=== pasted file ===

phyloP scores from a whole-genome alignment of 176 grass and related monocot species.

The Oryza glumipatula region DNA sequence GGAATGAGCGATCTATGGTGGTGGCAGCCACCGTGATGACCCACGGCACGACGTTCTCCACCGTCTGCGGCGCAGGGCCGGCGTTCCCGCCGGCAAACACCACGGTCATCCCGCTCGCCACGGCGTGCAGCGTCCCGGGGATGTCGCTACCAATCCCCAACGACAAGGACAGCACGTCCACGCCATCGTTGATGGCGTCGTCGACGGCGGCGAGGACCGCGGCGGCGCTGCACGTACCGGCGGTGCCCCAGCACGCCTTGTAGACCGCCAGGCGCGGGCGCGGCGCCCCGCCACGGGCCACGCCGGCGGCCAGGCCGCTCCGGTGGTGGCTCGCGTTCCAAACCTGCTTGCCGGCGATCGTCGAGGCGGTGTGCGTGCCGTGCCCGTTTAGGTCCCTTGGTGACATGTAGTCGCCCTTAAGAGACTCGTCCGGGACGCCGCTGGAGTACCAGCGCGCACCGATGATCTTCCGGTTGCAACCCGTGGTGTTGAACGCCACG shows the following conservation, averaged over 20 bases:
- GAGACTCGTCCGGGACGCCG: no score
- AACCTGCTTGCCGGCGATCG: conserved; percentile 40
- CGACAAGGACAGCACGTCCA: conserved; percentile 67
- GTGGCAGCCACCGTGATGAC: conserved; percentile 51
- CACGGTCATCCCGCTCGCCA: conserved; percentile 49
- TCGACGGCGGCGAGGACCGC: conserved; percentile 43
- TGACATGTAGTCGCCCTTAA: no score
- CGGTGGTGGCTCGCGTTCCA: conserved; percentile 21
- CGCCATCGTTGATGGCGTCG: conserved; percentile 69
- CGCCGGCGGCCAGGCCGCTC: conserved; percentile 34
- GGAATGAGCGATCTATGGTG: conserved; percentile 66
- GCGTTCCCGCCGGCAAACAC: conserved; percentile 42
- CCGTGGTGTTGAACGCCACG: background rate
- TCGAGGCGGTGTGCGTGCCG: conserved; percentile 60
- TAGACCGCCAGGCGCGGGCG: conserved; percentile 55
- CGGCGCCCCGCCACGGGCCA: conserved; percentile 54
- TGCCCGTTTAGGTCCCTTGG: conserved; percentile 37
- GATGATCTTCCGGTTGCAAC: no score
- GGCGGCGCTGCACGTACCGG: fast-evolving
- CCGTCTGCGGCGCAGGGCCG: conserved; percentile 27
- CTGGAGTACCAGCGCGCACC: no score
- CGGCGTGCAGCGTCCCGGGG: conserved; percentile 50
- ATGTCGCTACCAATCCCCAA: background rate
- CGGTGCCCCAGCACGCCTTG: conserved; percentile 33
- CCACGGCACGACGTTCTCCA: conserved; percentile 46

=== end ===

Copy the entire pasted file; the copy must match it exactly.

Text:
phyloP scores from a whole-genome alignment of 176 grass and related monocot species.

The Oryza glumipatula region DNA sequence GGAATGAGCGATCTATGGTGGTGGCAGCCACCGTGATGACCCACGGCACGACGTTCTCCACCGTCTGCGGCGCAGGGCCGGCGTTCCCGCCGGCAAACACCACGGTCATCCCGCTCGCCACGGCGTGCAGCGTCCCGGGGATGTCGCTACCAATCCCCAACGACAAGGACAGCACGTCCACGCCATCGTTGATGGCGTCGTCGACGGCGGCGAGGACCGCGGCGGCGCTGCACGTACCGGCGGTGCCCCAGCACGCCTTGTAGACCGCCAGGCGCGGGCGCGGCGCCCCGCCACGGGCCACGCCGGCGGCCAGGCCGCTCCGGTGGTGGCTCGCGTTCCAAACCTGCTTGCCGGCGATCGTCGAGGCGGTGTGCGTGCCGTGCCCGTTTAGGTCCCTTGGTGACATGTAGTCGCCCTTAAGAGACTCGTCCGGGACGCCGCTGGAGTACCAGCGCGCACCGATGATCTTCCGGTTGCAACCCGTGGTGTTGAACGCCACG shows the following conservation, averaged over 20 bases:
- GAGACTCGTCCGGGACGCCG: no score
- AACCTGCTTGCCGGCGATCG: conserved; percentile 40
- CGACAAGGACAGCACGTCCA: conserved; percentile 67
- GTGGCAGCCACCGTGATGAC: conserved; percentile 51
- CACGGTCATCCCGCTCGCCA: conserved; percentile 49
- TCGACGGCGGCGAGGACCGC: conserved; percentile 43
- TGACATGTAGTCGCCCTTAA: no score
- CGGTGGTGGCTCGCGTTCCA: conserved; percentile 21
- CGCCATCGTTGATGGCGTCG: conserved; percentile 69
- CGCCGGCGGCCAGGCCGCTC: conserved; percentile 34
- GGAATGAGCGATCTATGGTG: conserved; percentile 66
- GCGTTCCCGCCGGCAAACAC: conserved; percentile 42
- CCGTGGTGTTGAACGCCACG: background rate
- TCGAGGCGGTGTGCGTGCCG: conserved; percentile 60
- TAGACCGCCAGGCGCGGGCG: conserved; percentile 55
- CGGCGCCCCGCCACGGGCCA: conserved; percentile 54
- TGCCCGTTTAGGTCCCTTGG: conserved; percentile 37
- GATGATCTTCCGGTTGCAAC: no score
- GGCGGCGCTGCACGTACCGG: fast-evolving
- CCGTCTGCGGCGCAGGGCCG: conserved; percentile 27
- CTGGAGTACCAGCGCGCACC: no score
- CGGCGTGCAGCGTCCCGGGG: conserved; percentile 50
- ATGTCGCTACCAATCCCCAA: background rate
- CGGTGCCCCAGCACGCCTTG: conserved; percentile 33
- CCACGGCACGACGTTCTCCA: conserved; percentile 46